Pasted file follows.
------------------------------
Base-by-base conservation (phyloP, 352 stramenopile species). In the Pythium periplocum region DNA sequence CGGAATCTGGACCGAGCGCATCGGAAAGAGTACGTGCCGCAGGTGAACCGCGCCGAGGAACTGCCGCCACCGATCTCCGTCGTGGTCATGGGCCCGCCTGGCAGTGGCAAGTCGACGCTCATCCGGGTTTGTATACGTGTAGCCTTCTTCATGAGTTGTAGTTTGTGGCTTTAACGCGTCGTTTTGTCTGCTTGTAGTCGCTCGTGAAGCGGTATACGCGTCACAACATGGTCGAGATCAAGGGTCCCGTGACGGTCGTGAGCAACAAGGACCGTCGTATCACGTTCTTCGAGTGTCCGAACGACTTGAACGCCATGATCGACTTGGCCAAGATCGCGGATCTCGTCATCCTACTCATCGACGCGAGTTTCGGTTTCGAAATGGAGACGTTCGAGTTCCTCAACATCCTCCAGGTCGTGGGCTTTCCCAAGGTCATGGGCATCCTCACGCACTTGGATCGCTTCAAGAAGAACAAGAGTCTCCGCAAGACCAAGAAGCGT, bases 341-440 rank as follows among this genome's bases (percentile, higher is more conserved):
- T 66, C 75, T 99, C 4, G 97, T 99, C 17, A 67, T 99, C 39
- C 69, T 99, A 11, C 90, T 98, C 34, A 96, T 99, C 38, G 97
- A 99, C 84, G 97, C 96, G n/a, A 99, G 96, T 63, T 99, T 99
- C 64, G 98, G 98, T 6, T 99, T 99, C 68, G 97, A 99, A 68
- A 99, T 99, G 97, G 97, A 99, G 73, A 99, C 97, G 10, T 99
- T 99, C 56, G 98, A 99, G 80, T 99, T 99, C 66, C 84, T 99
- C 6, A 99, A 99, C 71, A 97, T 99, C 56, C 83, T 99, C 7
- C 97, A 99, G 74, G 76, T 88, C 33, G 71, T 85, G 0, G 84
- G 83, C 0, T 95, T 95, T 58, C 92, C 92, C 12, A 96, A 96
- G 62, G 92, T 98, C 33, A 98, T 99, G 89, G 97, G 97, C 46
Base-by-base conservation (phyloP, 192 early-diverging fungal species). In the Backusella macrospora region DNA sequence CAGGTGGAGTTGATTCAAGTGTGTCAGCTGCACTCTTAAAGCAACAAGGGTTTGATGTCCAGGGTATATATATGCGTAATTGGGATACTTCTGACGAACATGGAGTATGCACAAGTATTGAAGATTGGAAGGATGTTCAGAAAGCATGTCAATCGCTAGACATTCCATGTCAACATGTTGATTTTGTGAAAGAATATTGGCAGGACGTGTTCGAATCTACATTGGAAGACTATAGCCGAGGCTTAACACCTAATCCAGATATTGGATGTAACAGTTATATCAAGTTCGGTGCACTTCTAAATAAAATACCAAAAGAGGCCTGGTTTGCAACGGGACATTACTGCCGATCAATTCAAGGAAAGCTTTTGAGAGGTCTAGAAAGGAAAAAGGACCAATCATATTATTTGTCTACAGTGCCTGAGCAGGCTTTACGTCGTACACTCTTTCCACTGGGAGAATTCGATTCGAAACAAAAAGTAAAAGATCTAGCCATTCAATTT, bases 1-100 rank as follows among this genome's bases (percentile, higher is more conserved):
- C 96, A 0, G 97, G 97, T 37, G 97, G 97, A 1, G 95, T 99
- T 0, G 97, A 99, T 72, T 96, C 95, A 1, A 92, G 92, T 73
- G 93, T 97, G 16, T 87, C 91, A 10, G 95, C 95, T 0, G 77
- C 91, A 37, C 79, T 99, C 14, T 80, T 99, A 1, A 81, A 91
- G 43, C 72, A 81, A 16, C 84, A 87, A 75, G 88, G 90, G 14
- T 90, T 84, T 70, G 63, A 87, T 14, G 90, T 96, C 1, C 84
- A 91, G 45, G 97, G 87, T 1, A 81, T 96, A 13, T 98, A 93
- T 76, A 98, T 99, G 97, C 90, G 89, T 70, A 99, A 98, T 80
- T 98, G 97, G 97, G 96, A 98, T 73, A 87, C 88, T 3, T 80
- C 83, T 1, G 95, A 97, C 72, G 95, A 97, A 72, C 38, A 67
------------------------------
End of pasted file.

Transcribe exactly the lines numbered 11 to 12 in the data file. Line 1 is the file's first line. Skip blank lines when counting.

- G 62, G 92, T 98, C 33, A 98, T 99, G 89, G 97, G 97, C 46
Base-by-base conservation (phyloP, 192 early-diverging fungal species). In the Backusella macrospora region DNA sequence CAGGTGGAGTTGATTCAAGTGTGTCAGCTGCACTCTTAAAGCAACAAGGGTTTGATGTCCAGGGTATATATATGCGTAATTGGGATACTTCTGACGAACATGGAGTATGCACAAGTATTGAAGATTGGAAGGATGTTCAGAAAGCATGTCAATCGCTAGACATTCCATGTCAACATGTTGATTTTGTGAAAGAATATTGGCAGGACGTGTTCGAATCTACATTGGAAGACTATAGCCGAGGCTTAACACCTAATCCAGATATTGGATGTAACAGTTATATCAAGTTCGGTGCACTTCTAAATAAAATACCAAAAGAGGCCTGGTTTGCAACGGGACATTACTGCCGATCAATTCAAGGAAAGCTTTTGAGAGGTCTAGAAAGGAAAAAGGACCAATCATATTATTTGTCTACAGTGCCTGAGCAGGCTTTACGTCGTACACTCTTTCCACTGGGAGAATTCGATTCGAAACAAAAAGTAAAAGATCTAGCCATTCAATTT, bases 1-100 rank as follows among this genome's bases (percentile, higher is more conserved):